Digitization of product and service offeringsEdit

Integrating new methods of data collection and analysis for example through the expansion of existing products or creation of new digitised products, helps companies to generate data on product use and thus, to refine products in order to meet best the customers’ needs.[23]

Digital business models and customer accessEdit

Reaching customer satisfaction is a multi-stage, never-ending process that needs to be modified currently as customers’ needs change all the time. Therefore, companies expand their offerings by establishing disruptive digital business models to provide their customers digital solutions that meet their needs best.[23]

Biggest trends in Industry 4.0Edit

In essence, industry 4.0 is the trend towards automation and data exchange in manufacturing technologies and processes which include cyber-physical systems (CPS), the internet of things (IoT), industrial internet of things (IIOT)[24], cloud computing [18][25][26][27], cognitive computing and artificial intelligence.[27]

Smart factoryEdit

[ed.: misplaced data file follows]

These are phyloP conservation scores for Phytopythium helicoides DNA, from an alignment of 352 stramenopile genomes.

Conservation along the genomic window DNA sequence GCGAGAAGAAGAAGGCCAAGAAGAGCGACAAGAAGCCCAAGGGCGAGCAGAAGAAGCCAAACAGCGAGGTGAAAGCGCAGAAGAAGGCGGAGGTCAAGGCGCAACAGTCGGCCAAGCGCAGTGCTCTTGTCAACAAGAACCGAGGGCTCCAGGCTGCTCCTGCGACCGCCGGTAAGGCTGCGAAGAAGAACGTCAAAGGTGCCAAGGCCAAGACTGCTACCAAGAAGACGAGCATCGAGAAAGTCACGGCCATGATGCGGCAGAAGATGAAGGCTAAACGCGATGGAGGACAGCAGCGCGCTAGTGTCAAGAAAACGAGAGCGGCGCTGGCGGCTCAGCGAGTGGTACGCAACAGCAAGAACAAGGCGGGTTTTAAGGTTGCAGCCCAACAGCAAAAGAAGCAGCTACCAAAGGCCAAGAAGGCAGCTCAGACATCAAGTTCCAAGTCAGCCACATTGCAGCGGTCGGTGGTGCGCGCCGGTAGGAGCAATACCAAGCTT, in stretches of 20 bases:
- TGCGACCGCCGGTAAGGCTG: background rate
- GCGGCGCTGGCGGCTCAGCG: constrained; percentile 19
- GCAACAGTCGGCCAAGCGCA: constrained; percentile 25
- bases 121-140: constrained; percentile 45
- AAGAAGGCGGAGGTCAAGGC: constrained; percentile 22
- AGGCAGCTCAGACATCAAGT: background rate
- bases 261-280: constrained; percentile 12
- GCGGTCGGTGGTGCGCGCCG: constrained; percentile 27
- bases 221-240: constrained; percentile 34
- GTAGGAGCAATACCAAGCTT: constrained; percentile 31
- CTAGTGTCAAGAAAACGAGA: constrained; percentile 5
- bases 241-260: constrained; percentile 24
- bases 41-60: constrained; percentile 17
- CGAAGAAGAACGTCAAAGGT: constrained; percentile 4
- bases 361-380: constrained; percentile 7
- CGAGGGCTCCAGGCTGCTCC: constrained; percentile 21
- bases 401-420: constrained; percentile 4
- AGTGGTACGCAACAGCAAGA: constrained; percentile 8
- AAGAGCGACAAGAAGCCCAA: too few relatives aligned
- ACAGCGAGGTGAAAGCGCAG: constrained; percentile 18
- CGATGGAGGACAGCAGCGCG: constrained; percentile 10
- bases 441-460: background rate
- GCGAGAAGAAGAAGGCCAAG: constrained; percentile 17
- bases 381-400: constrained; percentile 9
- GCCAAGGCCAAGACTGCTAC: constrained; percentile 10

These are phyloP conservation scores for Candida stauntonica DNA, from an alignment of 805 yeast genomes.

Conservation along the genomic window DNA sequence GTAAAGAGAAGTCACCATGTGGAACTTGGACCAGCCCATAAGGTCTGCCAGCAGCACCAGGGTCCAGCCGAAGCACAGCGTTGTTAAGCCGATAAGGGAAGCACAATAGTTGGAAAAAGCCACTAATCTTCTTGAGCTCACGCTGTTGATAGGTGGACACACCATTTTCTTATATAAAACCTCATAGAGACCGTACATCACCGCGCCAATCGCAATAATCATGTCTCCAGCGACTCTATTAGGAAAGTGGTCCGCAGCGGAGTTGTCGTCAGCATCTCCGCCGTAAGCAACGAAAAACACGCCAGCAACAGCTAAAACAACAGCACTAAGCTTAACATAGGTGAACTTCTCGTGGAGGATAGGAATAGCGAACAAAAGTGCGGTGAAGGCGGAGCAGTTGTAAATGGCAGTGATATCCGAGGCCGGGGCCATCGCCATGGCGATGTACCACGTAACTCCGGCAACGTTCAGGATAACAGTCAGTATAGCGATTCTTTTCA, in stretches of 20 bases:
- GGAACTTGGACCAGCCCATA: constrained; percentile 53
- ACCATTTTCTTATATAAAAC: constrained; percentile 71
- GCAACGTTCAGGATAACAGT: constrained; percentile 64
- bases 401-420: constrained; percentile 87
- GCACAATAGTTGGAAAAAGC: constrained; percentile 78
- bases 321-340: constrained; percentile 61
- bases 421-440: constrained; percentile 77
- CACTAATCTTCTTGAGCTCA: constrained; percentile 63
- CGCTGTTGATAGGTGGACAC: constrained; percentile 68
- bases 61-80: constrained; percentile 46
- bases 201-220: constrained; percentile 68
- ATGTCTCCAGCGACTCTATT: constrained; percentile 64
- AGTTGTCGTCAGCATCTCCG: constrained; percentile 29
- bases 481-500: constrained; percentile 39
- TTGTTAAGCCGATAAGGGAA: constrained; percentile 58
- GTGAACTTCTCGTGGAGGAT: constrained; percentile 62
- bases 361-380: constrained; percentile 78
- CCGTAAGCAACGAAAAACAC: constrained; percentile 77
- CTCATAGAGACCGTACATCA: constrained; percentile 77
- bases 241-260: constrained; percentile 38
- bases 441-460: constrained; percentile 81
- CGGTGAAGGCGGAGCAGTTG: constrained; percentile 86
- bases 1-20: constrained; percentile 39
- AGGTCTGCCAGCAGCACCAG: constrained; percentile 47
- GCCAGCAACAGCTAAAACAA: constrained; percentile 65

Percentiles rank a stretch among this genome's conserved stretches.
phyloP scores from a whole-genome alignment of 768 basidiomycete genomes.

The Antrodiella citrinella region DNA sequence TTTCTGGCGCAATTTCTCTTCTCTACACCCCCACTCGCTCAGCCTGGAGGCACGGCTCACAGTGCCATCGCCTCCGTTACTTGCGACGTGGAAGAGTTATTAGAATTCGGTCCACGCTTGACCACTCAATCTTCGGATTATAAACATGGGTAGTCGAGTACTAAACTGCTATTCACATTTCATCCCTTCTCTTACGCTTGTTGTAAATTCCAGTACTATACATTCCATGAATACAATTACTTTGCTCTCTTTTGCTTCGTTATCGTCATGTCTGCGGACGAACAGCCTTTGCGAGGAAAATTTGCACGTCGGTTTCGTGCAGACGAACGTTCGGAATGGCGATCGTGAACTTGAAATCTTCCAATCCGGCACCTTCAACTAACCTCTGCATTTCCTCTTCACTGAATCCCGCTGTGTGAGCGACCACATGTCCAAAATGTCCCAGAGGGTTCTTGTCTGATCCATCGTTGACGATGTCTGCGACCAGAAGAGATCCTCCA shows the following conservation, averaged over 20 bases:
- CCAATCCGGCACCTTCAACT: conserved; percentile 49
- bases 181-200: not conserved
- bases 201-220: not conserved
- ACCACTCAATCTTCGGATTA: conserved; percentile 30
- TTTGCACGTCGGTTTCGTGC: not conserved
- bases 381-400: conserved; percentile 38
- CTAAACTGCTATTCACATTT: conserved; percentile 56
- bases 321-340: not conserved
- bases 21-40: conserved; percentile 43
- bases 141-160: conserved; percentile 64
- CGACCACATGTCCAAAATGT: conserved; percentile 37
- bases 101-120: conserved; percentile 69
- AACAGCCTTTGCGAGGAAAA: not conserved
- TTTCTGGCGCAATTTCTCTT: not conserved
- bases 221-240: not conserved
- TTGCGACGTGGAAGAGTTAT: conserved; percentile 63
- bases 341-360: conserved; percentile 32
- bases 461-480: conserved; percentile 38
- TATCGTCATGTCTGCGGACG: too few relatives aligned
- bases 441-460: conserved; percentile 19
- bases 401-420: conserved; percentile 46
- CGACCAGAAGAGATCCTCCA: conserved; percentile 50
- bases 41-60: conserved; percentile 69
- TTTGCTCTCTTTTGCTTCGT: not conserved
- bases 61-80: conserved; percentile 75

Industry 4.0 fosters what has been called a "smart factory". Within modular structured smart factories, cyber-physical systems monitor physical processes, create a virtual copy of the physical world and make decentralized decisions. Over the Internet of Things, cyber-physical systems communicate and cooperate with each other and with humans in synchronic time both internally and across organizational services offered and used by participants of the value chain.[18]

Predictive maintenanceEdit

Industry 4.0 can also provide predictive maintenance, due to the use of technology and the IoT sensors. Predictive maintenance – which can identify maintenance issues in live – allows machine owners to perform cost-effective maintenance and determine it ahead of time before the machinery fails or gets damaged.  For example, a company in LA could understand if a piece of equipment in Singapore is running at an abnormal speed or temperature. They could then decide whether or not it needs to be repaired. [28]

3D printingEdit

The industry 4.0 is said to have extensive dependency on the 3D printing technology.  Some advantages of 3D printing for industry are that 3D printing can print many geometric structures, as well as simplify the product design process. It is also relatively environmentally friendly. In low-volume production, it can also decrease lead times and total production costs. Moreover, it can increase flexibility, reduce warehousing costs and help the company towards the adoption of a mass customization business strategy. In addition, 3D printing can be very useful for printing spare parts and installing it locally, therefore reducing supplier dependence and reducing the supply lead time.[29]